Big cloud providers are desperate for blocks of old IPv4 addresses, and this is creating opportunity for companies such as Hilco Streambank, which brokers those sought-after assets.
The company today announced, for example, it is offering RadioShack’s internal and unused IPv4 addresses to the public market. RadioShack filed for bankruptcy in March 2017, leaving more than 32,000 addresses that Hilco Streambank is listing for auction. The bankruptcy court has pre-approved the sale of the addresses.
The free pool of IPv4 addresses reached exhaustion in September 2015, and the American Registry for Internet Numbers (ARIN) has since been issuing free IPv6 addresses. But the transition is more complicated than just switching from one protocol to another.
Hilco Streambank CEO Gabe Fried explained that millions of devices such as routers, which run the Internet all over the world, are assigned IPv4 addresses. In addition, millions of Internet users have older devices that also are assigned IPv4 addresses. It’s going to take quite some time for a complete transition from IPv4 to IPv6. In the meantime, companies are having to run dual-stack IPv4/IPv6.
“It’s hard to find people spinning up networks that are IPv6 only,” said Fried. “There’s not enough traffic on IPv6 for people to give up IPv4 at this point. They have to do something.”
The most immediate solution “involves a lot of dual stacking,” said Fried. “Or you need some kind of translation going on inside networks. There are a variety of software solutions to get traffic compatible on both protocols.”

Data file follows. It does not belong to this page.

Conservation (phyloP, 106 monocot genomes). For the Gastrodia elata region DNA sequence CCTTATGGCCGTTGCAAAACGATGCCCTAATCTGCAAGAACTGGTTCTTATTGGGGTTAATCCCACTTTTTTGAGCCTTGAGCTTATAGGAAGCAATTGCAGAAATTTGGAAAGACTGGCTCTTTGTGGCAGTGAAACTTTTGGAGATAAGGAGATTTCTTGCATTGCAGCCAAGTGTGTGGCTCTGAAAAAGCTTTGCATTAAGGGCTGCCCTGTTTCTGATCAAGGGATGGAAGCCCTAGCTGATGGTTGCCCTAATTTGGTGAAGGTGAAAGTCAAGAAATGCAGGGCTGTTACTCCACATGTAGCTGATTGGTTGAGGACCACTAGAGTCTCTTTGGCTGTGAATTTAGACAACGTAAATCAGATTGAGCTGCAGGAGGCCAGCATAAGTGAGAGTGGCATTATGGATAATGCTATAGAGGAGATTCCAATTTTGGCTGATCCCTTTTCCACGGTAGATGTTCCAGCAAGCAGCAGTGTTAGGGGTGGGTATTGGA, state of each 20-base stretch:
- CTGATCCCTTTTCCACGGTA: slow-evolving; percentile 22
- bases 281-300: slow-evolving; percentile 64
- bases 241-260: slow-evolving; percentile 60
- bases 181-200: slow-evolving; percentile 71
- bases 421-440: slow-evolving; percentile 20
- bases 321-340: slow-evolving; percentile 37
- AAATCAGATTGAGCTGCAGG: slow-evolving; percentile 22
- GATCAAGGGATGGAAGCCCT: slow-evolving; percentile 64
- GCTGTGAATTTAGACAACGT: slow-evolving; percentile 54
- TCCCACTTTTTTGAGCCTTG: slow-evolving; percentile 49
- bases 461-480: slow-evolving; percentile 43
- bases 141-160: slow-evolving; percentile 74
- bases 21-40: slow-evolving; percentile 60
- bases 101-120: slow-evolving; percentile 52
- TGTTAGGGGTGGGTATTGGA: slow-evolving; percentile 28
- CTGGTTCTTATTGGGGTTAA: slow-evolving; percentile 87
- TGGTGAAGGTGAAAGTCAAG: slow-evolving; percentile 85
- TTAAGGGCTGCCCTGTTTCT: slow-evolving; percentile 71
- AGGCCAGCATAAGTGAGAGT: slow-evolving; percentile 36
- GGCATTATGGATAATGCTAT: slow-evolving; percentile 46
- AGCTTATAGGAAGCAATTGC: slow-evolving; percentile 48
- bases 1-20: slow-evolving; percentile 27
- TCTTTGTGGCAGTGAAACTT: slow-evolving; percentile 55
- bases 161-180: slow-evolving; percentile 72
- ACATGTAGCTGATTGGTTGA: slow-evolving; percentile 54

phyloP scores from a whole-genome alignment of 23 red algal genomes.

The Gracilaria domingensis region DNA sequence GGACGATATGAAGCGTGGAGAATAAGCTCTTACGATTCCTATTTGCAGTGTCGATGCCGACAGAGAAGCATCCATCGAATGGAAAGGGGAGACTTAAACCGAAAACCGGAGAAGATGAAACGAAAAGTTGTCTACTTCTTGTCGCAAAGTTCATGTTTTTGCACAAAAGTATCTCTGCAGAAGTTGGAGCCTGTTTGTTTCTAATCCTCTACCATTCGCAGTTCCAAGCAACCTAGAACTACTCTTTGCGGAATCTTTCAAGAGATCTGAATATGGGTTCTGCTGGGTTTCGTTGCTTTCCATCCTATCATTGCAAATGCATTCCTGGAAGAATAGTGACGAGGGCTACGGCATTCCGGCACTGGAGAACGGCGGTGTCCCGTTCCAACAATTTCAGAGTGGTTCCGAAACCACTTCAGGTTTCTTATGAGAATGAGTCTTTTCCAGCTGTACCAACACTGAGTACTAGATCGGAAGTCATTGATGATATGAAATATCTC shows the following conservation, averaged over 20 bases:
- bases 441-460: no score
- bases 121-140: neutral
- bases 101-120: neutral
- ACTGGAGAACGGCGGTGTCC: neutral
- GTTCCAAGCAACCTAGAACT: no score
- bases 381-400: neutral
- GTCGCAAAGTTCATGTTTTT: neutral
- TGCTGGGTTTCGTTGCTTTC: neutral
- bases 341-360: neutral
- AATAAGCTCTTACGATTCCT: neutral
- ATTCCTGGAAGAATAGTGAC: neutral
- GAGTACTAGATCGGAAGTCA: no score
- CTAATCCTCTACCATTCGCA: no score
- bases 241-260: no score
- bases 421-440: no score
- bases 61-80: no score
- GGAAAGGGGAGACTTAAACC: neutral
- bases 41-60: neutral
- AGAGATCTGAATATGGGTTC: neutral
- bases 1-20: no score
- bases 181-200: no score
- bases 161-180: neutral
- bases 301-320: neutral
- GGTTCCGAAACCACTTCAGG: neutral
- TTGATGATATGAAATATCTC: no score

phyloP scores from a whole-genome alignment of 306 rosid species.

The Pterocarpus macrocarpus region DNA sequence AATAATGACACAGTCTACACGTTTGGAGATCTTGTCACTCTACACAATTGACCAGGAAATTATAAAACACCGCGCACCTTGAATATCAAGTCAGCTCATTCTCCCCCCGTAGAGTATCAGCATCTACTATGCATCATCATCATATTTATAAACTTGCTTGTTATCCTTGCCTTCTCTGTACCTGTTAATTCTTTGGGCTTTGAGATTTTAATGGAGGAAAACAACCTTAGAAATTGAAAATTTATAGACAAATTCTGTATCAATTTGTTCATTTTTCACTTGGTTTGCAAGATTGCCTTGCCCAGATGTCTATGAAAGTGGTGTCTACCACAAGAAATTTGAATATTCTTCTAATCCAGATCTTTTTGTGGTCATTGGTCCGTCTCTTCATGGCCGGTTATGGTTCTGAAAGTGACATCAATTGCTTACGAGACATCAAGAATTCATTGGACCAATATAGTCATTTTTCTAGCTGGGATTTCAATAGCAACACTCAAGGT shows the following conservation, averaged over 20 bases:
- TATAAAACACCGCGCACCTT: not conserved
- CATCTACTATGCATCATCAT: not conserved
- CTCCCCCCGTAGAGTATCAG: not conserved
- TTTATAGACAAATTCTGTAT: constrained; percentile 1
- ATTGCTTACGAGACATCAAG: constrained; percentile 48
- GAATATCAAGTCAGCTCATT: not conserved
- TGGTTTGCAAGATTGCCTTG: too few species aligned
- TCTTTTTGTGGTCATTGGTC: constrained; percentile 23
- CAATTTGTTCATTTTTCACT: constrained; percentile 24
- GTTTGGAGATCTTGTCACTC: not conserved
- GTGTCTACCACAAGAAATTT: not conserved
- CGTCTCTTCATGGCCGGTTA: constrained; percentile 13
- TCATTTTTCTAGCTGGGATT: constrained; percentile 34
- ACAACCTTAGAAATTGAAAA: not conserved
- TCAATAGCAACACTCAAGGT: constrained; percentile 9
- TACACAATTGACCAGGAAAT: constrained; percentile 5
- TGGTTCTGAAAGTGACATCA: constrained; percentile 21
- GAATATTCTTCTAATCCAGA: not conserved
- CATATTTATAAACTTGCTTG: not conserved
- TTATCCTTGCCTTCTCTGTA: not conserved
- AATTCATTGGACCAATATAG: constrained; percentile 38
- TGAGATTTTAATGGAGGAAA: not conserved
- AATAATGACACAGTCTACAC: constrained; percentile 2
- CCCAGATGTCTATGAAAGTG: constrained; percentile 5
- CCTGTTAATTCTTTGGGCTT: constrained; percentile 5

This problem is especially pressing for big cloud providers that need to deliver cloud services to their enterprise customers regardless of where they’re located and how updated the networks are in their regions. Hilco Streambank sees the biggest demand for IPv4 addresses from cloud providers, hosting companies, and Internet Service Providers (ISPs).
The company finds large blocks of unused IPv4 addresses and connects the owners of those addresses with prospective buyers.
“There was a lot of IPv4 allocated inefficiently in the early days to large companies and government organizations,” said Fried. He cited MIT as an example. The school received huge blocks of IPv4, which it never used. In April, MIT announced it was selling about 8 million of those addresses.
“There are companies like ours who are mining the globe for allocated but unused addresses,” said Fried. “A private market has emerged. It’s an opportunity for cloud networks to find additional addresses.”